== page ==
Das reiterated his comments after the policy review on August 6 and listed out the benefits which have accrued because of the rate cuts from the perspective of lowering the cost of borrowing in the economy.
The Reserve Bank has not exhausted its instruments or ammunition, including those related to rate cuts, to deal with the impact of the coronavirus pandemic, Governor Shaktikanta Das said on Thursday. He also said that the RBI wanted to keep its gun powder dry and hence opted for a status quo at the last policy review earlier this month. Speaking at a webinar organised by the financial daily Business Standard, Das responded to a specific question on whether the RBI — which cut policy rates in two moves since the onset of the pandemic — front-loaded its calls and what is it left with to tackle further impact.
“We have not exhausted our policy options, whether it relates to rate cuts or any other aspects of central banking. We have not exhausted our instruments or ammunition,” he said. With concerns being raised after the hardening of yields of government securities lately, Das said it will be incorrect to say that the RBI’s moves have not worked.
He said the bond yields have hardened only in the last fortnight, and used to hover between 5.70 to 5.79 per cent range for the benchmark security during the last few months. However, the same have gone up to over 6.10 per cent lately, he acknowledged. He also noted that the RBI’s job is to ensure smooth functioning of the markets.
Das reiterated his comments after the policy review on August 6 and listed out the benefits which have accrued because of the rate cuts from the perspective of lowering the cost of borrowing in the economy. It can be noted that the central bank has reduced rates by 1.15 per cent in two rate cut moves till the surge in inflation to beyond its comfort level prevented it from acting at the last policy. However, the policy continues to be in the accommodation stance, which means the central bank can act as and when it sees space.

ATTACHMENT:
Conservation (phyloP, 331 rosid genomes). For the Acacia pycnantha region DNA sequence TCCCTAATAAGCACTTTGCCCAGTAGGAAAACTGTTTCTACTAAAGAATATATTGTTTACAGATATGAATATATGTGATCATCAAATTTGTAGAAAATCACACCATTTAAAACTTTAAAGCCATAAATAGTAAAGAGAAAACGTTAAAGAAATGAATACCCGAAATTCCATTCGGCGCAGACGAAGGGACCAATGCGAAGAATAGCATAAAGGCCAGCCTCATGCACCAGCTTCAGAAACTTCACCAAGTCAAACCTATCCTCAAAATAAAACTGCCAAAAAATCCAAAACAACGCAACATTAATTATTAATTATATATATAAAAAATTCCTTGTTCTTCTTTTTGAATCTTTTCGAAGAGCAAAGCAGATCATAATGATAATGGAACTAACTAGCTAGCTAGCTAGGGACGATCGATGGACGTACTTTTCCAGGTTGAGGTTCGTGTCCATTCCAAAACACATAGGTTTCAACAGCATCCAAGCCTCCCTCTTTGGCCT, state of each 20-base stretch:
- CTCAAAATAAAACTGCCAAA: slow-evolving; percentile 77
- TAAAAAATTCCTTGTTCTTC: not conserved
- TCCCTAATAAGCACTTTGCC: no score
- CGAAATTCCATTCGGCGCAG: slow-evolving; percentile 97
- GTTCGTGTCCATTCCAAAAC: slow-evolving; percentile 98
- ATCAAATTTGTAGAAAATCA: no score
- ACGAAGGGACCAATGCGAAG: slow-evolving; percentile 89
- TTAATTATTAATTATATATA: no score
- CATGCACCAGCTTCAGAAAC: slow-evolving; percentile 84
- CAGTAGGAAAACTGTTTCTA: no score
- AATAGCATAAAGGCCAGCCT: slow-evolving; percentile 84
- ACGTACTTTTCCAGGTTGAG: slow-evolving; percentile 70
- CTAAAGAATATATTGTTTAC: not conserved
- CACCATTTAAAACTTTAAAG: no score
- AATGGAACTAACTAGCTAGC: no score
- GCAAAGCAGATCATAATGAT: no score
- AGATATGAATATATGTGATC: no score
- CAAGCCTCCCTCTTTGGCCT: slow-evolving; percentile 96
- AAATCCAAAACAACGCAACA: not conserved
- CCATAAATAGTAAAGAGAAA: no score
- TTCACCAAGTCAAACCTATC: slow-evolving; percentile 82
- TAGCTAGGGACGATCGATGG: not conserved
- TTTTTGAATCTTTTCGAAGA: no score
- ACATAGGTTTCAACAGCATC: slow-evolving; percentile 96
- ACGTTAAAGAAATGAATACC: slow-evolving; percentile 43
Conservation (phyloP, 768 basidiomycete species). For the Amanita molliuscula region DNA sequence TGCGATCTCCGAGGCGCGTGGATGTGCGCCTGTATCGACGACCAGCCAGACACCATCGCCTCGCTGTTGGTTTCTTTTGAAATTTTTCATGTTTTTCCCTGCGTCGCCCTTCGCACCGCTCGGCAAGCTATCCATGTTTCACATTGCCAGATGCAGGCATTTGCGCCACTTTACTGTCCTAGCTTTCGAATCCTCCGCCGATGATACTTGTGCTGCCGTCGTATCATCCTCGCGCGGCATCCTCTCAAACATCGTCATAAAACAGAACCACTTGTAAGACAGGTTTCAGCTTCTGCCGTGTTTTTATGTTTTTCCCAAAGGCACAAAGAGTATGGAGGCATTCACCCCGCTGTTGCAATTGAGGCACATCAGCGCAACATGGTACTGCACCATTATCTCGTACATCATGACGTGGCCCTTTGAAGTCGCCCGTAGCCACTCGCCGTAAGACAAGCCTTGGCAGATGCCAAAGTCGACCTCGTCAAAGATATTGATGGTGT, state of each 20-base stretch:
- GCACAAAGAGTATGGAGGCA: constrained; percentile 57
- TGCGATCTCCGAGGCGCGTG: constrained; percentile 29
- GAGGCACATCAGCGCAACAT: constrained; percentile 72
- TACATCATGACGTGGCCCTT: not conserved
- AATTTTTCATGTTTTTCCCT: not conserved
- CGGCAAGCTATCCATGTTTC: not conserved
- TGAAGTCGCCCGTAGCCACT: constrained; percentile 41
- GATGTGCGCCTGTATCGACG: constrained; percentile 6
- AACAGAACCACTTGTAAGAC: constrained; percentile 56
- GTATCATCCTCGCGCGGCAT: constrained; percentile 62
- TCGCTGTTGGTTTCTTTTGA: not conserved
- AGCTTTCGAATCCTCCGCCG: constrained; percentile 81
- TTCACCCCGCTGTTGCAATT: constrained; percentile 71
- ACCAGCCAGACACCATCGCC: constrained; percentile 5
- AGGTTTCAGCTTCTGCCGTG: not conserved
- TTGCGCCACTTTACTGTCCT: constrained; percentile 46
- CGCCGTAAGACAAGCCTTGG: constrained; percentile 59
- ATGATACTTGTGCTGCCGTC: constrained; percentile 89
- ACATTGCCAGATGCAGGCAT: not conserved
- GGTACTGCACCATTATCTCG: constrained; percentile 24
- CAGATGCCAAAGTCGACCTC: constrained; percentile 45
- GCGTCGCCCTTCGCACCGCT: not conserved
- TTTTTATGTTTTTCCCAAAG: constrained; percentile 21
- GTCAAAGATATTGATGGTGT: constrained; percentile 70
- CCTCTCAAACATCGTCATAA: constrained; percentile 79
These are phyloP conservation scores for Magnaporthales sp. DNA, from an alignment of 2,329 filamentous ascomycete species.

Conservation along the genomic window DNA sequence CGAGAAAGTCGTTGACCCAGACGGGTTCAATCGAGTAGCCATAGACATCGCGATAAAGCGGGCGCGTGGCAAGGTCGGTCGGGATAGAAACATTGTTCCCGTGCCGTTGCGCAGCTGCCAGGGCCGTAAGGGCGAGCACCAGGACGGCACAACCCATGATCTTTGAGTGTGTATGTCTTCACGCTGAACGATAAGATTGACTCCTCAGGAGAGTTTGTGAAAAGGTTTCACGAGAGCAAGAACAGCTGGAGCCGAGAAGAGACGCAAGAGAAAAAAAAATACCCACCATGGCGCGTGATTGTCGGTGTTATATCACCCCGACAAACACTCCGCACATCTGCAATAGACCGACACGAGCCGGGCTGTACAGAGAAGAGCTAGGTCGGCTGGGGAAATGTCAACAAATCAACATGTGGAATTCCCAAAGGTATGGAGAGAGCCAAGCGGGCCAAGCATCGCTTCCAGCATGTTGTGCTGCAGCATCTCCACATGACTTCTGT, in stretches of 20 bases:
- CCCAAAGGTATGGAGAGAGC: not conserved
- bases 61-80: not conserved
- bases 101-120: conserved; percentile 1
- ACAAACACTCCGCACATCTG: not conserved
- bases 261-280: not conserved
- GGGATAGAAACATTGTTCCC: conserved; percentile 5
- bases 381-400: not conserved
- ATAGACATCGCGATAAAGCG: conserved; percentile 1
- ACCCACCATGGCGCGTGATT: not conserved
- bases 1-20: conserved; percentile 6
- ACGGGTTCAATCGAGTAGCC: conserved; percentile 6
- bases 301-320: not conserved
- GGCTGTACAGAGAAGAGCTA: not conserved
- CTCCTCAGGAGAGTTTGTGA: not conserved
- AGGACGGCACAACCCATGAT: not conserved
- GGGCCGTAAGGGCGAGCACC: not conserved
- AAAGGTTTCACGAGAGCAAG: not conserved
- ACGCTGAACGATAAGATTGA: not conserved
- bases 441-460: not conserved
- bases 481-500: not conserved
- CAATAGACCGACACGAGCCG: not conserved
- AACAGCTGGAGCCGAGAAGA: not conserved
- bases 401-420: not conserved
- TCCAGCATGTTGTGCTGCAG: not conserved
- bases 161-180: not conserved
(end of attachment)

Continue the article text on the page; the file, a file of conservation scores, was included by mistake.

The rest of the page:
Generally, the policy transmission happens first in the money markets followed by the lending to other segments of the economy. Das also said prevailing uncertainties have led the RBI not to come out with its estimates on both growth and inflation, and promised that it will do so once the pandemic ebbs. He explained that something like growth is not just dependent on domestic factors but international factors also play an important role in determining the growth trajectory.
A central bank has to give a number in a very responsible manner and cannot keep modifying the same, he added.
Further, Das said any central bank needs to be less predictable and should surprise the market with its moves and added that it is not suppressing or holding back any information.
At the same time, the RBI’s responses are shaped by the evolving scenarios, he said, pointing to the targeted long term repo operations as one of the examples, where the central bank wanted to equip certain segments with liquidity.